Advancing at a compounded annual growth rate of 17%, the shipping container leasing market is poised to reach US$7.10 billion by 2026. Leased containers are gaining popularity because it offers freight forwarders and shipping lines a level of flexibility that’s not possible with shipping liner-owned containers. It’s no wonder that 52% of the world’s shipping containers are leased.

In a market scenario dictated by customer preferences, different types of lease arrangements play specific roles to meet the demands and conveniences of customers. Let’s look at the different types of lease agreements and learn how they benefit the users.

Finance Lease
This is also referred to as Purchase Lease. Under its terms, the ownership of the container rests with the lessee, or in the other words, the lessee is the documented legal owner/ titleholder to the shipping containers. This type of ownership allows the lessee to record depreciation and interest expenses relating to the containers. Since finance leases are recorded as “leased-financed” assets, they come under “liabilities” and appear in the balance sheet. Although it does increase the net value of a company, it also impacts the taxable income from the asset by way of ownership. The lessee is also responsible for the maintenance and insurance costs of these containers. At the close of the finance lease, the lessee has the option to purchase the containers from the lessor at a price agreed upon when the lease agreement was signed.

Master Lease
They are also often referred to as Short to Medium-term Leases. They come under the category of Full-service Leases with no cap on the minimum or the maximum number of containers. The lease duration is variable and the lessor undertakes responsibility for maintenance, repair and repositioning of the containers. The agreement also involves an accounting system including debits and credits between the contracting parties based on the condition of the containers at the time of their return. The lessor must undertake the distribution of the containers to meet the needs of the lessee. Hence ensuring a steady supply of empty containers at pick-up locations assumes significance. Master Lease Agreements lay down primary conditions such as the cost of rent per day, the types of containers at disposal, the number of containers to be taken per depot, the collection and drop-off centres, payment terms, and so forth. The lessee is not obliged to use the containers until they are collected from a depot, and the contract takes effect only from the time when the lessee collects the container from the depot. A separate individual contract is signed for each container collected under the main Master lease agreement.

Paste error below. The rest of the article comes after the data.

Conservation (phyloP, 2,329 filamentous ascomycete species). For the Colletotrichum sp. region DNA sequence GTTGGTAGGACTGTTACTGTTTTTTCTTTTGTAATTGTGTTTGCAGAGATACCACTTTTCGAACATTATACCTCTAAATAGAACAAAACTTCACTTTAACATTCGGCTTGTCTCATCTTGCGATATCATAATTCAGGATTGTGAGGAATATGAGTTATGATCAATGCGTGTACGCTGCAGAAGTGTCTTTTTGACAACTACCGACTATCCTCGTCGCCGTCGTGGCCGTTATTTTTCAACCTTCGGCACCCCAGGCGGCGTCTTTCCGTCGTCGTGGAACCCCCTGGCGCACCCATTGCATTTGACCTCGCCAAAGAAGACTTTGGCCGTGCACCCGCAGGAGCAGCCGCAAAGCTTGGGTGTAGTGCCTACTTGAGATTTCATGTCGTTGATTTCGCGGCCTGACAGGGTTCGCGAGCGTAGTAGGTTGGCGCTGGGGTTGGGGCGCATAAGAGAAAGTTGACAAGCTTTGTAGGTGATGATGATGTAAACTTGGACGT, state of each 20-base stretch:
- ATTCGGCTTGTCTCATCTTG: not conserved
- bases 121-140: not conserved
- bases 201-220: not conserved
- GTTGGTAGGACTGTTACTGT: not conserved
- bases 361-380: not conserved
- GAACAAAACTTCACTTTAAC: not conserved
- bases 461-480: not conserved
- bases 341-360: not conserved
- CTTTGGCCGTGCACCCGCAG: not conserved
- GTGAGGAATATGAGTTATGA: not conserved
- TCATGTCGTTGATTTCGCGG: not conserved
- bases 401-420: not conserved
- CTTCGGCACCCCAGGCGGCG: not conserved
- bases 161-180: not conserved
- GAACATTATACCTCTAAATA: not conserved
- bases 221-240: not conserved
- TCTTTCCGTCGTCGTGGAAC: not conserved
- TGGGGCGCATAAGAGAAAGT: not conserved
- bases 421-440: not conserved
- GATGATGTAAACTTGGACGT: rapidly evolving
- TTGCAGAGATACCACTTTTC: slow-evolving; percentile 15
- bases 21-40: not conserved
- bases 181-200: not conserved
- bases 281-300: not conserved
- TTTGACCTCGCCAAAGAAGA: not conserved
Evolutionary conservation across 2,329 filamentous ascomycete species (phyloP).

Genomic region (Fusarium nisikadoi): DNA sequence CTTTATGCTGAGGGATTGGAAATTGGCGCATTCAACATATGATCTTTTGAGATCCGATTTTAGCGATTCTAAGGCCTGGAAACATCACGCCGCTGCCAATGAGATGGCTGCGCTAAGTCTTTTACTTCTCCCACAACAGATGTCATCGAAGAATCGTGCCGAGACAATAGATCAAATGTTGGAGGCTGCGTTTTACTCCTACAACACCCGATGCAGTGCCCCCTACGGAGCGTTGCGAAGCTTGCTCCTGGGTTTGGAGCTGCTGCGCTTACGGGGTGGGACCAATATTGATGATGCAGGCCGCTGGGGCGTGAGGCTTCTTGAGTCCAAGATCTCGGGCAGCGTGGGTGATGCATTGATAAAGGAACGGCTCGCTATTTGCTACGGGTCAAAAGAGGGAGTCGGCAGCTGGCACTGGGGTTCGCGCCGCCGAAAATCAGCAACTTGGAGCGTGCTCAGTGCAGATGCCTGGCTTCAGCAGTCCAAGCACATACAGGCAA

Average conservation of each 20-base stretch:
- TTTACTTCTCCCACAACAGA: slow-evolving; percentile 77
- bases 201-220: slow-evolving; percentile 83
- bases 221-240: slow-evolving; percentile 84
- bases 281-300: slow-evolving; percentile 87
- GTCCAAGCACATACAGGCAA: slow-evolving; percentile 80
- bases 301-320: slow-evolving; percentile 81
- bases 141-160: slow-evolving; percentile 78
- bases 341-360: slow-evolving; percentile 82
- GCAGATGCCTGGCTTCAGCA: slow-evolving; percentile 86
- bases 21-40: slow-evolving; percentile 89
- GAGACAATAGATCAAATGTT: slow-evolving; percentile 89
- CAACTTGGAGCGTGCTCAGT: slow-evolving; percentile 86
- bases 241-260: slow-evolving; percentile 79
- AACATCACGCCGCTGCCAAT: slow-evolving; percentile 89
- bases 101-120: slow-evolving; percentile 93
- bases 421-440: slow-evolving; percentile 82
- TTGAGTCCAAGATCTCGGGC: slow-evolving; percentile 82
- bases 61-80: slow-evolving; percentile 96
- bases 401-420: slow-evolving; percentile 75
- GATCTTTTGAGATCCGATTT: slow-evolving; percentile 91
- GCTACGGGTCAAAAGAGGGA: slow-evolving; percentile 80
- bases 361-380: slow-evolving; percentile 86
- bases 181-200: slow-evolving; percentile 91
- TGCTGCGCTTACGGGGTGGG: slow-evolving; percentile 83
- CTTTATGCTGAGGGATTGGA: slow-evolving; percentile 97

Long-term Lease
Also known as Dry Lease, the lease period extends from 5 to 7 years for new containers and 1 to 5 years for used containers. Such leases are commonly associated with prolonged use of the containers by carriers. In most cases, the lease begins soon after the purchase of new containers by the leasing company. The lessor also gains by gradually writing off the value of their capital investment during the lease period. The lessee is responsible for maintenance, repair and repositioning.

Short-term lease
Also referred to as Spot Market Leases they are influenced by market conditions dictated by the dynamics of supply and demand. Such lease arrangements usually take place during a temporary rush in demand, which can be cyclical or sudden. Due to such market volatility, leasing companies prefer not to keep a large stock of such containers to meet short-term lease demands to avoid the possibility of their underutilization over extended periods. But careful planning and forecasting can take care of unforeseen surges in demands. Maintenance, repair and repositioning tasks lie with the lessee.

One-way Lease
They are also called One-trip Lease agreements, where a container can be picked up at one location and dropped off at another location. Both the contracting parties benefit from such One-trip Lease arrangements by rationalization of operations and cost reduction. It is suitable for a customer’s varying regional requirements, with the added benefit of saving repositioning expenses.

iInterchange Systems / www.iinterchange.com offers software solutions on SaaS www.iboxsuite.com and “On-Premises” model. Their industry knowledge, technical proficiency and focus on customers’ needs make them the right people to collaborate for the software needs of container lessors, depots and terminals. iCORAL, a complete ‘cradle-to-grave’ container lessor enterprise solution from iInterchange executes all functions of container lessors and delivers ideal levels of workflow efficiency. iTRADE from iInterchange delivers an optimized solution for the key functionality of a container lessor business.

iInterchange offers iCORAL via “On-Premises” model by licensing and iTRADE either “On-Premise” or even on the “Cloud” via subscription model.